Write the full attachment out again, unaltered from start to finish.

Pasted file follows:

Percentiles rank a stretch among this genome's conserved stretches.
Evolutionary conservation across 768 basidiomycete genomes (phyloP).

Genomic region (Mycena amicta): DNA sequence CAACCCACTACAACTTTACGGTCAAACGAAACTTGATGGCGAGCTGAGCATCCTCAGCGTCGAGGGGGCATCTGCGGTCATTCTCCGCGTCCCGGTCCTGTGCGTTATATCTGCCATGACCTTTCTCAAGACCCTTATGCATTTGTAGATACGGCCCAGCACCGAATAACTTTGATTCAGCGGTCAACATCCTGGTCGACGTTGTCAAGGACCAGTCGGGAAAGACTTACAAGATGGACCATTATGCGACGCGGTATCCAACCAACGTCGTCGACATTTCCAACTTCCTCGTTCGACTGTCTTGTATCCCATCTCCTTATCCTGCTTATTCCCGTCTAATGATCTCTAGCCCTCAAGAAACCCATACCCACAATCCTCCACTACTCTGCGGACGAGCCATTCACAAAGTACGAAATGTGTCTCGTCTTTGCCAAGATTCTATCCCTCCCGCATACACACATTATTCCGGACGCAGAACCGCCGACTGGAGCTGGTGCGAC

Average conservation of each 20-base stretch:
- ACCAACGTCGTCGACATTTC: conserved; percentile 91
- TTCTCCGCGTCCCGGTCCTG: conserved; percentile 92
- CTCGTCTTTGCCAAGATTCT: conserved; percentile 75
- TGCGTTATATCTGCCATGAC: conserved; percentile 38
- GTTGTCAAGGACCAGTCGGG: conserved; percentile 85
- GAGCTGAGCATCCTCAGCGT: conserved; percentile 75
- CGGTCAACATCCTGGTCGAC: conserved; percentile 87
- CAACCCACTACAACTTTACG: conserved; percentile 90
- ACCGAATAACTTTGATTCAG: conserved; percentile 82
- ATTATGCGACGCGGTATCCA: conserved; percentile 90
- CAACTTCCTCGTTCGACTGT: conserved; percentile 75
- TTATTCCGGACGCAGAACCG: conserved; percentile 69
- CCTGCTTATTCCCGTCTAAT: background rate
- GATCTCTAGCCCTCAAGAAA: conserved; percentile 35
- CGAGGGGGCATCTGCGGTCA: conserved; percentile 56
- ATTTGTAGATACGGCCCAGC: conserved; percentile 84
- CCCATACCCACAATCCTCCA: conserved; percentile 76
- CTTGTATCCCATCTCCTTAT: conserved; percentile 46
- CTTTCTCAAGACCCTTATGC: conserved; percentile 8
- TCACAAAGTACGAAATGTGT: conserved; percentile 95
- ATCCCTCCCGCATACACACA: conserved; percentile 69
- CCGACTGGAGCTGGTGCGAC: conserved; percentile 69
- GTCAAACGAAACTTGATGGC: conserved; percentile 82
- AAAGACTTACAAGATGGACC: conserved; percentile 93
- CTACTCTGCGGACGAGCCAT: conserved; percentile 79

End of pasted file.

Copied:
Percentiles rank a stretch among this genome's conserved stretches.
Evolutionary conservation across 768 basidiomycete genomes (phyloP).

Genomic region (Mycena amicta): DNA sequence CAACCCACTACAACTTTACGGTCAAACGAAACTTGATGGCGAGCTGAGCATCCTCAGCGTCGAGGGGGCATCTGCGGTCATTCTCCGCGTCCCGGTCCTGTGCGTTATATCTGCCATGACCTTTCTCAAGACCCTTATGCATTTGTAGATACGGCCCAGCACCGAATAACTTTGATTCAGCGGTCAACATCCTGGTCGACGTTGTCAAGGACCAGTCGGGAAAGACTTACAAGATGGACCATTATGCGACGCGGTATCCAACCAACGTCGTCGACATTTCCAACTTCCTCGTTCGACTGTCTTGTATCCCATCTCCTTATCCTGCTTATTCCCGTCTAATGATCTCTAGCCCTCAAGAAACCCATACCCACAATCCTCCACTACTCTGCGGACGAGCCATTCACAAAGTACGAAATGTGTCTCGTCTTTGCCAAGATTCTATCCCTCCCGCATACACACATTATTCCGGACGCAGAACCGCCGACTGGAGCTGGTGCGAC

Average conservation of each 20-base stretch:
- ACCAACGTCGTCGACATTTC: conserved; percentile 91
- TTCTCCGCGTCCCGGTCCTG: conserved; percentile 92
- CTCGTCTTTGCCAAGATTCT: conserved; percentile 75
- TGCGTTATATCTGCCATGAC: conserved; percentile 38
- GTTGTCAAGGACCAGTCGGG: conserved; percentile 85
- GAGCTGAGCATCCTCAGCGT: conserved; percentile 75
- CGGTCAACATCCTGGTCGAC: conserved; percentile 87
- CAACCCACTACAACTTTACG: conserved; percentile 90
- ACCGAATAACTTTGATTCAG: conserved; percentile 82
- ATTATGCGACGCGGTATCCA: conserved; percentile 90
- CAACTTCCTCGTTCGACTGT: conserved; percentile 75
- TTATTCCGGACGCAGAACCG: conserved; percentile 69
- CCTGCTTATTCCCGTCTAAT: background rate
- GATCTCTAGCCCTCAAGAAA: conserved; percentile 35
- CGAGGGGGCATCTGCGGTCA: conserved; percentile 56
- ATTTGTAGATACGGCCCAGC: conserved; percentile 84
- CCCATACCCACAATCCTCCA: conserved; percentile 76
- CTTGTATCCCATCTCCTTAT: conserved; percentile 46
- CTTTCTCAAGACCCTTATGC: conserved; percentile 8
- TCACAAAGTACGAAATGTGT: conserved; percentile 95
- ATCCCTCCCGCATACACACA: conserved; percentile 69
- CCGACTGGAGCTGGTGCGAC: conserved; percentile 69
- GTCAAACGAAACTTGATGGC: conserved; percentile 82
- AAAGACTTACAAGATGGACC: conserved; percentile 93
- CTACTCTGCGGACGAGCCAT: conserved; percentile 79